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Kyrgyztan: Mrs. Clinton Aims To Build U.S. Ties

By Adolat Najimova and Ulan Ashmatov

Almaty, Bishkek; 12 November 1997 (RFE/RL) -- U.S. First Lady Hillary Rodham Clinton today arrived in Bishkek -- her second stop in Central Asia after Almaty. Speaking at Bishkek airport, Clinton said she is visiting on behalf of her husband, President Bill Clinton, in order to reinforce U.S.-Kyrgyzstan ties.

Hillary Clinton said Kyrgyzstan is making important progress in building a democratic, civil society. She also said Kyrgyzstan's future depends on cooperation among elected leaders, government, democratic institutions, non-governmental organizations (NGOs) and individuals. Clinton spoke of the importance of elements to sustain a civil society and ensure the future, including: protecting the environment, improving women's health, supporting a free press, giving equal educational opportunities, creating an independent judiciary and protecting the rights of the disabled.

Clinton said the U.S. is committed to a partnership with Kyrgyzstan. She said she had brought with her medical aid worth $2 million, which will go to hospitals located in Bishkek and Osh (southern Kyrgyzstan). Clinton said that since 1992, U.S. assistance to Kyrgyzstan had amounted to $70 million.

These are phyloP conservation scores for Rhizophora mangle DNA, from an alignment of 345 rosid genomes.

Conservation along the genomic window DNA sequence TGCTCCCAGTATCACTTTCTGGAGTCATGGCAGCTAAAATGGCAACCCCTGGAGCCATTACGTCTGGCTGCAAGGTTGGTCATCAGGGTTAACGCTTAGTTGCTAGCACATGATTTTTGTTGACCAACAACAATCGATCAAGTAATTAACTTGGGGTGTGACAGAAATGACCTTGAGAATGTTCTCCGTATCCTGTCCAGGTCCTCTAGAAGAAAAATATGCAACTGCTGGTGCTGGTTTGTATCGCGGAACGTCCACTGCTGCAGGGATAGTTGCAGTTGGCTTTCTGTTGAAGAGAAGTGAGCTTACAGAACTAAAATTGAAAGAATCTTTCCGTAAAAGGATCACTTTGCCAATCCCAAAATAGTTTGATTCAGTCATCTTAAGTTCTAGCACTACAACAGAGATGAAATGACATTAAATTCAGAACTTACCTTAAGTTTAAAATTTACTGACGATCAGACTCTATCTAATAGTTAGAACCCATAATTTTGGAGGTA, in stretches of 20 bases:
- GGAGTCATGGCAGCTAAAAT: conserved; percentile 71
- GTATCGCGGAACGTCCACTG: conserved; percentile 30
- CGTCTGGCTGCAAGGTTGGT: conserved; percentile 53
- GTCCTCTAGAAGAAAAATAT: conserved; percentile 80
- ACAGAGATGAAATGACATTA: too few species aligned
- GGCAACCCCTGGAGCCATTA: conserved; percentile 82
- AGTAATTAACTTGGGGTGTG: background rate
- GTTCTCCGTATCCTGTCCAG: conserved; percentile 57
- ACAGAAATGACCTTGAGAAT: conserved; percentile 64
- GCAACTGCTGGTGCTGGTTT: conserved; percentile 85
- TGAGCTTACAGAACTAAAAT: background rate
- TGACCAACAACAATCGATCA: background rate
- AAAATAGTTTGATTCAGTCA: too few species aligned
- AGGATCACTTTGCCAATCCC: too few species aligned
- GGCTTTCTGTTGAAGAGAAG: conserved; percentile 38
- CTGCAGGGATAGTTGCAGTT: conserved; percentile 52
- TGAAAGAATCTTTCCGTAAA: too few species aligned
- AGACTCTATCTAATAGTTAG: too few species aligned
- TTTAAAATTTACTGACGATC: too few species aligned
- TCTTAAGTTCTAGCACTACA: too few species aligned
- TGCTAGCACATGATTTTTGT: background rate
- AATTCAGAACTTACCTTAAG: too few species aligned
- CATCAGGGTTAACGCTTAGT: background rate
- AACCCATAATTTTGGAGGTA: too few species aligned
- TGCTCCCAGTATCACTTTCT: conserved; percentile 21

Clinton stressed that her visit is aimed at strengthening bonds of friendship between the two countries.

From the airport, Clinton traveled to the village of Pazlovka, on the outskirts of Bishkek, to meet Kyrgyz women who have received U.S.-sponsored loans. The U.S. loan program, known as micro-crediting, is designed to help local women start their own businesses.

The Chairman of Kyrgyzstan's Human Rights Committee, Ramazan Eyryldaez, told our Bishkek correspondent he hopes that the U.S. First Lady, a known advocate of human rights, will pay close attention to this issue in Kyrgyzstan.